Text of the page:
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The Planning Institute of Jamaica (PIOJ) has reported that the country is meeting a number of the Millennium Development Goals (MDGs) as charted by the United Nations (UN), to be met by countries around the world by the year 2015.
Dr. Pauline Knight, Director of the Social and Manpower Planning Division at the PIOJ said Jamaica has made significant strides insofar as addressing such MDGs as universal primary education for the country’s young people, and poverty reduction.
The Director was speaking at the launch of the UN Millennium Project Report and Jamaica’s first Millennium Development Goals progress report, at the Ministry of Foreign Affairs and Foreign Trade on Dominica Drive in New Kingston, yesterday (January 17).
The UN Millennium Project was commissioned by the UN Secretary-General, Kofi Annan in 2002 to develop a concrete action plan for the world to reverse high incidences of poverty, disease and hunger affecting billions of people. The project was launched in Jamaica in 2003.
In relation to Jamaica’s handling of poverty, Mrs. Knight revealed that the country has successfully lowered the level of those living below the poverty line, moving from a 28.4 per cent in 1990 to 16.8 per cent in 2001. She classified Jamaica as being “on track” towards accomplishing its goal of alleviating extreme poverty.
She pointed out that inroads have also been made in the island moving towards universal primary education. Mrs. Knight explained that statistics have shown that enrolment for children at the primary school level improved from 95.6 per cent in 1990 to 96.2 per cent in 2001.
The Director said Jamaica was also “on track” towards achieving the goal of environmental sustainability as the number of persons without access to piped water fell over a 10-year period, from 38.8 per cent in 1990 to 29 per cent four years ago. Mrs. Knight added that although progress had been realised in the elimination of communicable diseases, such as malaria, there was still urgent need to tackle the goal of limiting the spread of HIV/AIDS in developing countries.
While improvements were cited in three goals, the PIOJ Director pointed out that the country had not attained achievements as noteworthy in other areas. She said shortfalls were experienced in the accomplishment of such goals as the promotion of gender equality and empowerment of women; the reduction of child mortality; and the improvement of maternal health.
In his address, UN Resident Co-ordinator and United Nations Development Programme (UNDP) Representative, Juan Carlos Espinola said the UN Millennium Project report made recommendations, including one that governments of developing countries should adopt MDG-based poverty reduction strategies, bold enough to meet the targets for 2015.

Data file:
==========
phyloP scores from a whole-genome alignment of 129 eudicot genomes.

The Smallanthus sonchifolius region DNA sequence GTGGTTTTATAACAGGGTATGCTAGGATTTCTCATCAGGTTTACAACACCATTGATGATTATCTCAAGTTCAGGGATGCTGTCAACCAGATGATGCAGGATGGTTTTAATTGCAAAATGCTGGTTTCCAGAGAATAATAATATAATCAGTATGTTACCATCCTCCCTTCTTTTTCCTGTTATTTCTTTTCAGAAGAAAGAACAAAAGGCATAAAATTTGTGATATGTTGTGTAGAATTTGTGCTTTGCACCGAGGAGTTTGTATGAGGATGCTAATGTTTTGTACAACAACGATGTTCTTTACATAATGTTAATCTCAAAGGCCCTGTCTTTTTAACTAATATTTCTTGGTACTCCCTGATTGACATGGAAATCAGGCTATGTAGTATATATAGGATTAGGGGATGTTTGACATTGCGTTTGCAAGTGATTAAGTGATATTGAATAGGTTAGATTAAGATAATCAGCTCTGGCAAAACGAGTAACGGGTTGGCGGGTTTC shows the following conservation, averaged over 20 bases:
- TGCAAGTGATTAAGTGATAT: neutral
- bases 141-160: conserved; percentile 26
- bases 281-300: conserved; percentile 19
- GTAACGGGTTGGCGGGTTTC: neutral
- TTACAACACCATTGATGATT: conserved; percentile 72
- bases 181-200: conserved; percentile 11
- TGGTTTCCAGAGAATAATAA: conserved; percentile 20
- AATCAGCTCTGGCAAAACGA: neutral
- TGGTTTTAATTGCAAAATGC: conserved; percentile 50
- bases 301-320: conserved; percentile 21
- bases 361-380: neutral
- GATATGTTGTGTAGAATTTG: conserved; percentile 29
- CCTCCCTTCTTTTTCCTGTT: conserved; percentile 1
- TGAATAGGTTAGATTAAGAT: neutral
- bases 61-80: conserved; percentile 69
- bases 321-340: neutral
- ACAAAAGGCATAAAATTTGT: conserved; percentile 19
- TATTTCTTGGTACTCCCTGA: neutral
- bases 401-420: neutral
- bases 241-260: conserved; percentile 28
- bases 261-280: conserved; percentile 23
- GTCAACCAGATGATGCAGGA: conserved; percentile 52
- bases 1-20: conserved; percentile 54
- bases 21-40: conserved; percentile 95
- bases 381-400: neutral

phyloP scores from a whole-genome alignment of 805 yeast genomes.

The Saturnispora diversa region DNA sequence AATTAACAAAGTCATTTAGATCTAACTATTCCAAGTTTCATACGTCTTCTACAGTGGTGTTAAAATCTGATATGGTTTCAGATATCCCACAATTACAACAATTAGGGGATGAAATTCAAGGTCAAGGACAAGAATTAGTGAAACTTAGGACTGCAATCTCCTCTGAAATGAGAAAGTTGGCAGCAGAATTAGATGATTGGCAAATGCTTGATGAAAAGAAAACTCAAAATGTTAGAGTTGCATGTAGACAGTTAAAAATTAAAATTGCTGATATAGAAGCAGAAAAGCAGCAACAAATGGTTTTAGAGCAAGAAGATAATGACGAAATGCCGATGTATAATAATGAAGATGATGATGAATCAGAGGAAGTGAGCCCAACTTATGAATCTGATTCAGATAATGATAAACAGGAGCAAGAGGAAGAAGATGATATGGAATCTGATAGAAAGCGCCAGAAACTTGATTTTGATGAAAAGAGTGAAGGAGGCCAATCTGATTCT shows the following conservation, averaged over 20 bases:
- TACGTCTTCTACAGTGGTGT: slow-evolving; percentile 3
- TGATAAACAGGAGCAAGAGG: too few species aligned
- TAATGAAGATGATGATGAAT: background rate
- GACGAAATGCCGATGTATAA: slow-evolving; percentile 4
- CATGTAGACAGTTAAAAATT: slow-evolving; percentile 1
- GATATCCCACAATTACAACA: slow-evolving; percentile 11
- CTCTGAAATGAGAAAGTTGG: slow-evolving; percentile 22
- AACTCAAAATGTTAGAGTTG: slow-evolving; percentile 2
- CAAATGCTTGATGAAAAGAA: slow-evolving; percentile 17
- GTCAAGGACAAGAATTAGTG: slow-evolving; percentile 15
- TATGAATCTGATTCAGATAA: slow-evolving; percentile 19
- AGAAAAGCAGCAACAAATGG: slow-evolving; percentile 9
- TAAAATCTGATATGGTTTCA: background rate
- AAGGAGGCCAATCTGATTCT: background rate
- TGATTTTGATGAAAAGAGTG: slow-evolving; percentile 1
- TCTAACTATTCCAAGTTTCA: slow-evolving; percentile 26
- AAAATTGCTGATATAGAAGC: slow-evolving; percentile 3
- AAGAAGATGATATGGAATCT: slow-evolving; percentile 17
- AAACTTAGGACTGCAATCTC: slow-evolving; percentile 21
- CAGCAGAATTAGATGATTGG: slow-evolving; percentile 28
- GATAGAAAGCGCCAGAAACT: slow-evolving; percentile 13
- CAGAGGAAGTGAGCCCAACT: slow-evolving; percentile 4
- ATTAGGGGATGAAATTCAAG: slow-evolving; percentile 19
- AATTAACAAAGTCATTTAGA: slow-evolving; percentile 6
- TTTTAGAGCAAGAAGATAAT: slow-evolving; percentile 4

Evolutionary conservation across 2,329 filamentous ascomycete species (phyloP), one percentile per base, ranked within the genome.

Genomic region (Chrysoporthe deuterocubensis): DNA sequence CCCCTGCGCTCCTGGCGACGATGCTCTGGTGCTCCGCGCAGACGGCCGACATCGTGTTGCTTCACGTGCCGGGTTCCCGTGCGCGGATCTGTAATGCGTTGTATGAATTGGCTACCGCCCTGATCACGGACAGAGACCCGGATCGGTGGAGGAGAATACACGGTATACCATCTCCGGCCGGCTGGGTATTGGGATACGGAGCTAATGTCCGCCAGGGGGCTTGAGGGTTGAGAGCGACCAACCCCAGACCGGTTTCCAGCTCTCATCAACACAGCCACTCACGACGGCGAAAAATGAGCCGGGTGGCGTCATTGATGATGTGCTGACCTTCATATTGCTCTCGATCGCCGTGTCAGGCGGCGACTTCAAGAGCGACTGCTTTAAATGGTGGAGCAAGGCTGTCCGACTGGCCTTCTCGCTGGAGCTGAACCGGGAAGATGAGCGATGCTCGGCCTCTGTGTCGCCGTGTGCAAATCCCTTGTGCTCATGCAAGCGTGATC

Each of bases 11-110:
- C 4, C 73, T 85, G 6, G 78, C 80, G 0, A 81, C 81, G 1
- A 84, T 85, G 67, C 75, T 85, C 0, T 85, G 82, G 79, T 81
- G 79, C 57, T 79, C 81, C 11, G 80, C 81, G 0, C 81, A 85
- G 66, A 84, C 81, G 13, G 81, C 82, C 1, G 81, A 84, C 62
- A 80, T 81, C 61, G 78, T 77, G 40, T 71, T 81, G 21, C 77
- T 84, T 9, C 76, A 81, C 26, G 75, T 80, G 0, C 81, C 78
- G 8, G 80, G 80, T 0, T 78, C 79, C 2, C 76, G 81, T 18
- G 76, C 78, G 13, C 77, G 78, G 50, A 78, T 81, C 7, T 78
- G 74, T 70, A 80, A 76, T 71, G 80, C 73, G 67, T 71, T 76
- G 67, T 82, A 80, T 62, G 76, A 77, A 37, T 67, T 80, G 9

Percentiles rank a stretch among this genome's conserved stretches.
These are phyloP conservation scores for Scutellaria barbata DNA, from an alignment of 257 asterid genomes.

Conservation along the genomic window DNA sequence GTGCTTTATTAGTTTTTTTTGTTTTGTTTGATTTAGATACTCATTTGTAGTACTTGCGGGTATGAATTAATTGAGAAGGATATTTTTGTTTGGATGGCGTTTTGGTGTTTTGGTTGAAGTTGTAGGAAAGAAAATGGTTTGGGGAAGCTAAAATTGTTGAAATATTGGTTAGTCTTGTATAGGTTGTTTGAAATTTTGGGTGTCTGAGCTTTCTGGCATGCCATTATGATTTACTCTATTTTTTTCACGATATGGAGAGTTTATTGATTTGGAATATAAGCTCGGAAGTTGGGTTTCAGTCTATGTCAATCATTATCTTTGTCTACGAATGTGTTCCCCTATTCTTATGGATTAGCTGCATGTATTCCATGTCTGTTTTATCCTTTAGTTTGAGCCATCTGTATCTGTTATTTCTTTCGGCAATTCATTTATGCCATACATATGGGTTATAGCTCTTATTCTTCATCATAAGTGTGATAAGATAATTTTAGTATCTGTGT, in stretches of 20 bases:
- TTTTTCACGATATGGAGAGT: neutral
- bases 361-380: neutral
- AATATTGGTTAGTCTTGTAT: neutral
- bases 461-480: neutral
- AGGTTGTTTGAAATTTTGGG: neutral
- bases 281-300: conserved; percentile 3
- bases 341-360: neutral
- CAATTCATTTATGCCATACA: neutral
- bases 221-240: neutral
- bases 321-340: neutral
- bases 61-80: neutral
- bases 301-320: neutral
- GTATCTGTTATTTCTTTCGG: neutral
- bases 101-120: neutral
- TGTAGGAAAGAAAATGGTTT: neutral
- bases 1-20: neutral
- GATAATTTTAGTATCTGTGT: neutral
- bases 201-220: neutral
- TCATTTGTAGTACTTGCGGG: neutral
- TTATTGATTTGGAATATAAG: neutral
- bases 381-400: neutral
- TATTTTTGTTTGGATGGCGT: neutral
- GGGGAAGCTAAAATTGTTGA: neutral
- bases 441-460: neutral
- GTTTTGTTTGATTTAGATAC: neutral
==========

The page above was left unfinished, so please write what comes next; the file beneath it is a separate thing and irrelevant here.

“The MDG-based poverty reduction strategies should anchor the scaling up of public investments, capacity building, domestic resource mobilisation, and official development assistance,” he said.
Among the other recommendations made in the report are that high income countries increase their development assistance to poorer nations; and high income countries should open their markets to the exports of developing countries.
In light of the challenges that Jamaica faced in regard to education, HIV/AIDS, and crime and violence, Mr. Espinola said a unified approach was a necessity.
“This means therefore that we in Jamaica and the region will have to come together as government, civil society, regional institutions, and international partners, and seize the moment to make the great leap forward as suggested by the Millennium Project Report,” he said.
Minister of Finance and Planning, Dr. Omar Davies in his remarks, said while Jamaica has yet to meet fully, all the millennium development goals, the country was currently on a positive economic path. He said that notable progress was made in Jamaica’s macro economic outlook.
He added that the collaborative multilateral approach, as highlighted by the Millennium Development Project, was a positive action.
“Even while we recognize the value of this international and co-ordinated mission, what is most important is that each country and Jamaica in particular, should seek to see how we can identify our priorities within this general framework and structure our responses to meet those priorities,” Dr. Davies said.